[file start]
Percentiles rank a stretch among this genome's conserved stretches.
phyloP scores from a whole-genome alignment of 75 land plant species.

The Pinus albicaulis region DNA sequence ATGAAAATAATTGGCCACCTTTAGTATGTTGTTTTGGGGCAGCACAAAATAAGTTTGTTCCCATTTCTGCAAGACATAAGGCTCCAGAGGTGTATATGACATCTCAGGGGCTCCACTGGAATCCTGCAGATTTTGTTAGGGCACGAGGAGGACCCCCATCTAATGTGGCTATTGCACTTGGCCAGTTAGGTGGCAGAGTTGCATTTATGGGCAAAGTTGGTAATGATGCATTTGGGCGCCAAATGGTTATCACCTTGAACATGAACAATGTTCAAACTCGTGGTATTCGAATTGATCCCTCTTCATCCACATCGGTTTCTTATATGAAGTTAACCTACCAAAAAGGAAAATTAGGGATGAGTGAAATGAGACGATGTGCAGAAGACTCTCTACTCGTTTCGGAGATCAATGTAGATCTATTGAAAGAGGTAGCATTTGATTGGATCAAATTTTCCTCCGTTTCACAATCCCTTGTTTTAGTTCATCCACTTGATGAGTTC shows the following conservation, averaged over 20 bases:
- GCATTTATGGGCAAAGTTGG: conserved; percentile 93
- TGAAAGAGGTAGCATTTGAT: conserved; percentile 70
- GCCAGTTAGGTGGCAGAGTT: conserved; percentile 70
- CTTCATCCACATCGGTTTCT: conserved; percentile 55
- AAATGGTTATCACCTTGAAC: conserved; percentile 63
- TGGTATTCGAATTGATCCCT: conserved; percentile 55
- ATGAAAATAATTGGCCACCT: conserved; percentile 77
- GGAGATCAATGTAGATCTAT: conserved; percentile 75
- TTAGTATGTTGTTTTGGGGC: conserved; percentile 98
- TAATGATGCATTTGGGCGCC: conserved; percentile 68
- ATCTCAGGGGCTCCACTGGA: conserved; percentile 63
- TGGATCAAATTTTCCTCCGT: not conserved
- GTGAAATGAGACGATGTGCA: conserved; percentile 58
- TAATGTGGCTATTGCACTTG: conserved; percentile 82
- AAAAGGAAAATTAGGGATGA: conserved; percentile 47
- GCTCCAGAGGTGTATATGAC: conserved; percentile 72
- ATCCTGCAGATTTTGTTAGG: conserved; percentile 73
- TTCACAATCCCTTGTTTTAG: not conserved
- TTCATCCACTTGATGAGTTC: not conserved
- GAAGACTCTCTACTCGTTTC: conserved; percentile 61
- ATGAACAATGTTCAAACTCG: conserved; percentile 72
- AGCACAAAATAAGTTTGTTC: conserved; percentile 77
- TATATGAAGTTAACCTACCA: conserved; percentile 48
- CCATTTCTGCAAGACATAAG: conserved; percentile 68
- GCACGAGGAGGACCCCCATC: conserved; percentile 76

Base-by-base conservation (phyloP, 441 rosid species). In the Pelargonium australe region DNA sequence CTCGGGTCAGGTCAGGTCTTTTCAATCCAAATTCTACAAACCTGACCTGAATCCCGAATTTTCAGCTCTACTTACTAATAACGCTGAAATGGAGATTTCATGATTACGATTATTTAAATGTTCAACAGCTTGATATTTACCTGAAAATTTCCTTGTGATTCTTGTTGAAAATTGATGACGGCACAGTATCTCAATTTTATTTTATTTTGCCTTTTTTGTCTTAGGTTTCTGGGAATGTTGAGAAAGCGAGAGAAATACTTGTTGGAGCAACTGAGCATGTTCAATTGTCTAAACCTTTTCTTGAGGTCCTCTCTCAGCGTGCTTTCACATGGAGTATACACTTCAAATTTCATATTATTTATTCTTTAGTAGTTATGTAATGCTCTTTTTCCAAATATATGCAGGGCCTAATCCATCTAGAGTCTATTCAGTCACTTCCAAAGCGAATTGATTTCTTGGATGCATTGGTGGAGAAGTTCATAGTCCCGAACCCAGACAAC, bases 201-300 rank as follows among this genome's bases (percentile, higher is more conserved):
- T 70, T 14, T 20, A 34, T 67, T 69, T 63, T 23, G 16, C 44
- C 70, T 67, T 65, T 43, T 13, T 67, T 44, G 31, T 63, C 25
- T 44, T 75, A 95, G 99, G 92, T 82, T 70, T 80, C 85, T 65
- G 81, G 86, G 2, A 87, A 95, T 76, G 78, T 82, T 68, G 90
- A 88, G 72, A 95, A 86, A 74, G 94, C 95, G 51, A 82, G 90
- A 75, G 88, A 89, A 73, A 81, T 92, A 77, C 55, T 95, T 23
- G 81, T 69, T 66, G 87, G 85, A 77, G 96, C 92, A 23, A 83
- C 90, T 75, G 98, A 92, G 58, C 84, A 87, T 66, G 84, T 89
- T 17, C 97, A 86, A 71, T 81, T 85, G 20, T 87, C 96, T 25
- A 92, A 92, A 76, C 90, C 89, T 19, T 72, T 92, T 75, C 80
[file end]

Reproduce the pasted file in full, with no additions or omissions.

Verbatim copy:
Percentiles rank a stretch among this genome's conserved stretches.
phyloP scores from a whole-genome alignment of 75 land plant species.

The Pinus albicaulis region DNA sequence ATGAAAATAATTGGCCACCTTTAGTATGTTGTTTTGGGGCAGCACAAAATAAGTTTGTTCCCATTTCTGCAAGACATAAGGCTCCAGAGGTGTATATGACATCTCAGGGGCTCCACTGGAATCCTGCAGATTTTGTTAGGGCACGAGGAGGACCCCCATCTAATGTGGCTATTGCACTTGGCCAGTTAGGTGGCAGAGTTGCATTTATGGGCAAAGTTGGTAATGATGCATTTGGGCGCCAAATGGTTATCACCTTGAACATGAACAATGTTCAAACTCGTGGTATTCGAATTGATCCCTCTTCATCCACATCGGTTTCTTATATGAAGTTAACCTACCAAAAAGGAAAATTAGGGATGAGTGAAATGAGACGATGTGCAGAAGACTCTCTACTCGTTTCGGAGATCAATGTAGATCTATTGAAAGAGGTAGCATTTGATTGGATCAAATTTTCCTCCGTTTCACAATCCCTTGTTTTAGTTCATCCACTTGATGAGTTC shows the following conservation, averaged over 20 bases:
- GCATTTATGGGCAAAGTTGG: conserved; percentile 93
- TGAAAGAGGTAGCATTTGAT: conserved; percentile 70
- GCCAGTTAGGTGGCAGAGTT: conserved; percentile 70
- CTTCATCCACATCGGTTTCT: conserved; percentile 55
- AAATGGTTATCACCTTGAAC: conserved; percentile 63
- TGGTATTCGAATTGATCCCT: conserved; percentile 55
- ATGAAAATAATTGGCCACCT: conserved; percentile 77
- GGAGATCAATGTAGATCTAT: conserved; percentile 75
- TTAGTATGTTGTTTTGGGGC: conserved; percentile 98
- TAATGATGCATTTGGGCGCC: conserved; percentile 68
- ATCTCAGGGGCTCCACTGGA: conserved; percentile 63
- TGGATCAAATTTTCCTCCGT: not conserved
- GTGAAATGAGACGATGTGCA: conserved; percentile 58
- TAATGTGGCTATTGCACTTG: conserved; percentile 82
- AAAAGGAAAATTAGGGATGA: conserved; percentile 47
- GCTCCAGAGGTGTATATGAC: conserved; percentile 72
- ATCCTGCAGATTTTGTTAGG: conserved; percentile 73
- TTCACAATCCCTTGTTTTAG: not conserved
- TTCATCCACTTGATGAGTTC: not conserved
- GAAGACTCTCTACTCGTTTC: conserved; percentile 61
- ATGAACAATGTTCAAACTCG: conserved; percentile 72
- AGCACAAAATAAGTTTGTTC: conserved; percentile 77
- TATATGAAGTTAACCTACCA: conserved; percentile 48
- CCATTTCTGCAAGACATAAG: conserved; percentile 68
- GCACGAGGAGGACCCCCATC: conserved; percentile 76

Base-by-base conservation (phyloP, 441 rosid species). In the Pelargonium australe region DNA sequence CTCGGGTCAGGTCAGGTCTTTTCAATCCAAATTCTACAAACCTGACCTGAATCCCGAATTTTCAGCTCTACTTACTAATAACGCTGAAATGGAGATTTCATGATTACGATTATTTAAATGTTCAACAGCTTGATATTTACCTGAAAATTTCCTTGTGATTCTTGTTGAAAATTGATGACGGCACAGTATCTCAATTTTATTTTATTTTGCCTTTTTTGTCTTAGGTTTCTGGGAATGTTGAGAAAGCGAGAGAAATACTTGTTGGAGCAACTGAGCATGTTCAATTGTCTAAACCTTTTCTTGAGGTCCTCTCTCAGCGTGCTTTCACATGGAGTATACACTTCAAATTTCATATTATTTATTCTTTAGTAGTTATGTAATGCTCTTTTTCCAAATATATGCAGGGCCTAATCCATCTAGAGTCTATTCAGTCACTTCCAAAGCGAATTGATTTCTTGGATGCATTGGTGGAGAAGTTCATAGTCCCGAACCCAGACAAC, bases 201-300 rank as follows among this genome's bases (percentile, higher is more conserved):
- T 70, T 14, T 20, A 34, T 67, T 69, T 63, T 23, G 16, C 44
- C 70, T 67, T 65, T 43, T 13, T 67, T 44, G 31, T 63, C 25
- T 44, T 75, A 95, G 99, G 92, T 82, T 70, T 80, C 85, T 65
- G 81, G 86, G 2, A 87, A 95, T 76, G 78, T 82, T 68, G 90
- A 88, G 72, A 95, A 86, A 74, G 94, C 95, G 51, A 82, G 90
- A 75, G 88, A 89, A 73, A 81, T 92, A 77, C 55, T 95, T 23
- G 81, T 69, T 66, G 87, G 85, A 77, G 96, C 92, A 23, A 83
- C 90, T 75, G 98, A 92, G 58, C 84, A 87, T 66, G 84, T 89
- T 17, C 97, A 86, A 71, T 81, T 85, G 20, T 87, C 96, T 25
- A 92, A 92, A 76, C 90, C 89, T 19, T 72, T 92, T 75, C 80